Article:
Last week we were lucky enough to meet Dame Kelly Holmes and six of her On Camp with Kelly protégés - amongst them the 2011 World Championship 1,500m silver medallist Hannah England and 800m semi-finalist Emma Jackson.
Radiating confidence, unfailingly articulate and looking more like Britain's Next Top Model contestants than athletes used to hard work and sweat, these six are the next generation of British sporting talent. Their achievements - on and off the track - are thanks in no small part to the mentoring of the Dame herself.
It's worth remembering that Kelly was an army PT instructor before she became a full-time athlete - it's a strict, no-nonsense scheme, but Dame Kelly is clearly absolutely loyal to her girls.
A long term legacy
No-one could forget Kelly Holmes's amazing double gold exploits at the Athens 2004 Olympic Games.
But I discovered this week just how much more there is to Kelly's legacy than a cupboard full of silverware. Before heading to Athens, Kelly had already lined up a training camp in South Africa later that summer, designed to help eight young female runners on their journey to senior sport.
Fast-forward almost eight years and now 59 young athletes are OCWK members - 45 female and 14 male. They attend a range of workshops and training days designed to help them cope with the wide range of challenges thrown at aspiring athletes -everything from nutrition advice to media training to aqua jogging classes.
In an inspiring press conference RW learnt how these young women, along with 53 other OCWK members, are nurtured to their sporting potential using a successful six-step mentoring programme. (Check back later this week to discover how to apply this programme to your own training!)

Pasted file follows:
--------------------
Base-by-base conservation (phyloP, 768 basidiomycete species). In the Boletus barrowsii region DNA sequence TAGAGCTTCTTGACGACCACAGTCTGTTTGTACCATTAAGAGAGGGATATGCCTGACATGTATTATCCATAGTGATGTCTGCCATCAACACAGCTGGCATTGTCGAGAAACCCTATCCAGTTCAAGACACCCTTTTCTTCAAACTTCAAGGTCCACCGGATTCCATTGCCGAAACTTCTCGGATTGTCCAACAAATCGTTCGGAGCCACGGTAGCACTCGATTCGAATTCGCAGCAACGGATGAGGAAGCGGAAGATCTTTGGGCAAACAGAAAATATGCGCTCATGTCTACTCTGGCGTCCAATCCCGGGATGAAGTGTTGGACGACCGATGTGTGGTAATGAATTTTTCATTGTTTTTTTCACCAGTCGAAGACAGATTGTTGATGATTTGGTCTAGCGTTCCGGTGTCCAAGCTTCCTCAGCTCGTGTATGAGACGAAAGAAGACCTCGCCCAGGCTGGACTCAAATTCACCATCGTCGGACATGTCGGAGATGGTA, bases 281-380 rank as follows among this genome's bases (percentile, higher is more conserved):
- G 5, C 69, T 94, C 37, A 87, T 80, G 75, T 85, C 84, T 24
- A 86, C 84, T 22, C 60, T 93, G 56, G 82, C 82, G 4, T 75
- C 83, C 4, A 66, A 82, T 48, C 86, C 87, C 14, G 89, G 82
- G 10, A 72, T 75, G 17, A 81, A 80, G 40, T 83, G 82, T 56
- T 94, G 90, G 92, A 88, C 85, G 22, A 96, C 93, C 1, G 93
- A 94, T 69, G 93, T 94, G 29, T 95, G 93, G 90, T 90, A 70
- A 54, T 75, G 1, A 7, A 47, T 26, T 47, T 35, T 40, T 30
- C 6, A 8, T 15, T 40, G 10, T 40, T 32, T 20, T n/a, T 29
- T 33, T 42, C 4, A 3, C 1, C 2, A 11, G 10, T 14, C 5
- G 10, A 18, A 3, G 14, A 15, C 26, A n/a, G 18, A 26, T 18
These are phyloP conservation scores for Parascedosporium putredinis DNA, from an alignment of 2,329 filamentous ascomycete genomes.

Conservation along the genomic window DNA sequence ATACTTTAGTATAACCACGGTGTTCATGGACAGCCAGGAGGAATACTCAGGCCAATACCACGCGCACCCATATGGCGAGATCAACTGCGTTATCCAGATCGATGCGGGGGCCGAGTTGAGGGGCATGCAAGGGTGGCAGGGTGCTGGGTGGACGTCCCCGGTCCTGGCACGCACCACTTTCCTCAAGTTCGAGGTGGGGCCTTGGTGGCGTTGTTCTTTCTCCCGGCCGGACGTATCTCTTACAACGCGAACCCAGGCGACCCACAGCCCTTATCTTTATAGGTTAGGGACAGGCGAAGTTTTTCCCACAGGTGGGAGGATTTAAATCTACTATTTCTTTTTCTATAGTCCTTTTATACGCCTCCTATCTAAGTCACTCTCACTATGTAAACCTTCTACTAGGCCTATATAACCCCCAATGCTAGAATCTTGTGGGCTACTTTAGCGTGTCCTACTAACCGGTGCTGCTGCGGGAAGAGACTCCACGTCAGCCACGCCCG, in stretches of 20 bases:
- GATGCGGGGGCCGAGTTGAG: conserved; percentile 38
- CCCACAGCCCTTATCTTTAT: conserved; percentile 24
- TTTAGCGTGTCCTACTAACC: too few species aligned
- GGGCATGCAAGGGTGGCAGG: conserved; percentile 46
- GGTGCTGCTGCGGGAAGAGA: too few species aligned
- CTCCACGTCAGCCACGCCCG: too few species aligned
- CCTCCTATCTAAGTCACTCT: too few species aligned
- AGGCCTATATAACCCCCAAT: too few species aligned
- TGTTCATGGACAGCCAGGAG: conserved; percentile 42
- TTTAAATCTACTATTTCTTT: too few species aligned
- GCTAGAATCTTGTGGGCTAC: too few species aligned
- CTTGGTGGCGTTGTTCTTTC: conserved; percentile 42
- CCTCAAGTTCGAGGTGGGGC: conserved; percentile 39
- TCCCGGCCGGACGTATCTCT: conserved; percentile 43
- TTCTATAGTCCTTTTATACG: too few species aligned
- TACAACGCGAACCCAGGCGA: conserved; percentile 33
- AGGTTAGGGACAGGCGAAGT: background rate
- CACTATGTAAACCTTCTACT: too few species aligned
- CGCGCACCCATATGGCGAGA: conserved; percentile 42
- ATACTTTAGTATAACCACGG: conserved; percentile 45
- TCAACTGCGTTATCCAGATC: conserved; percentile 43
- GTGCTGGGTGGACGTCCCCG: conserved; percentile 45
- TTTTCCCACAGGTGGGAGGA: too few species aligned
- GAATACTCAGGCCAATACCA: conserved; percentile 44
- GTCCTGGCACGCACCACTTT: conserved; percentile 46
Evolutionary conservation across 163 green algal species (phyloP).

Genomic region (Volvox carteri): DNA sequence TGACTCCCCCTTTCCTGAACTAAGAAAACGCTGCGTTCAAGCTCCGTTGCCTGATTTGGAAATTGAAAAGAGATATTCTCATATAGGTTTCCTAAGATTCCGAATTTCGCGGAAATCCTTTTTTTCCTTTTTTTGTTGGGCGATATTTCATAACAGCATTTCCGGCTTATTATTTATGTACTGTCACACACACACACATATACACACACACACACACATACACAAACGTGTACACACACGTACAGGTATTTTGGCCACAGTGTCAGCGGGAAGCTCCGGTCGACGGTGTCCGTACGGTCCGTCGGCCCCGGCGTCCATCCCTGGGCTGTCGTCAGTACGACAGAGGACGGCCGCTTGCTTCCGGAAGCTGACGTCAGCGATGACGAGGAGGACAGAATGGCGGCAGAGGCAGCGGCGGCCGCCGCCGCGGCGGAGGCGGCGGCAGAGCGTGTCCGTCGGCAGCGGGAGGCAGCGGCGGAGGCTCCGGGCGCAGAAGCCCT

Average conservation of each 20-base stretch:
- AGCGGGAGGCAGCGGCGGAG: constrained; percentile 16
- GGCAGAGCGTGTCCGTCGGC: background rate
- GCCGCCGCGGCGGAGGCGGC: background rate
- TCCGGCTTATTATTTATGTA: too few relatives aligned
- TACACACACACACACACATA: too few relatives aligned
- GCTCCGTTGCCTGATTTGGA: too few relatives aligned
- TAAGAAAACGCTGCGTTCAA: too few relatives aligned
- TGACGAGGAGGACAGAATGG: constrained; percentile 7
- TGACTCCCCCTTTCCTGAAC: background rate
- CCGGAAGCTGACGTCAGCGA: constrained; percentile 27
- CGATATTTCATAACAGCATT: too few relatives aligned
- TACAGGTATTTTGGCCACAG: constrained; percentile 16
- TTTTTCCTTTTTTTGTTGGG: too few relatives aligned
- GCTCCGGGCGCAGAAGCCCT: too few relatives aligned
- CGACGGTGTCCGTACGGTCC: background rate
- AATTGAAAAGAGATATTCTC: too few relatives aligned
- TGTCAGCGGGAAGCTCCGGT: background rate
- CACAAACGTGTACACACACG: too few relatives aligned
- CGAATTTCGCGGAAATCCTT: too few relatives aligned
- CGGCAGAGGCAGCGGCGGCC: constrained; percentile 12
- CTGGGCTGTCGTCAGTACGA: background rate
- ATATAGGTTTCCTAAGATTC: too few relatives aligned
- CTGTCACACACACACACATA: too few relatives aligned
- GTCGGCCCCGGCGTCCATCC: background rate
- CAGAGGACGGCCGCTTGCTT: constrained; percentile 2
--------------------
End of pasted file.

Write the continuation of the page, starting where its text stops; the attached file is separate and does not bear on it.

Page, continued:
After seeing the scheme's amazing results we were so jealous of the On Camp With Kelly athletes, so it was tough to read research revealing how tough it is for young athletes to cut it at senior level without initiatives like OCWK - and just how high the drop-out rate is.
Fifteen OCWK athletes who joined in the period 2004-2006 were paired with a 'control' athlete of similar age and rankings, and their results were compared over an eight-year period. The statistic making the most compelling case for the project is that a staggering nine of the 15 non-OCWK athletes failed to record performances in the 800m or 1,500m in the 2011 athletics season, despite showing great potential.
It seems few of our brightest talents can make it through the trials and tribulations of an athletics career without an experienced mentor and support system.
One of the day's stories that touched me most came from 1,500m runner Stacey Smith. When she lost her love of running aged 16 and stopped competing, she received a hand written letter from Kelly Holmes reminding her of her raw talent and inviting her to an OCWK selection day. Now the gold England Under 23 champion loves nothing more than competing.
Kelly has developed a dream finishing school for middle-distance athletics. These young athletes could have all too easily given up on their dreams without this support. With the medal cabinet for OCWK athletes bulging, perhaps this is a model we should be looking at across more disciplines if we want to get the best out of British sporting talent.
Discover how 1,500m World Championship silver medallist Hannah England is keeping a cool head as London 2012 approaches, plus check back later this week to discover the successful six-step mentoring programme and our interview with the Dame herself.
'On Camp with Kelly', supported by Aviva since 2004, is Dame Kelly Holmes' mentoring and education initiative for talented young middle distance athletes. For more info visit www.oncampwithkelly.co.uk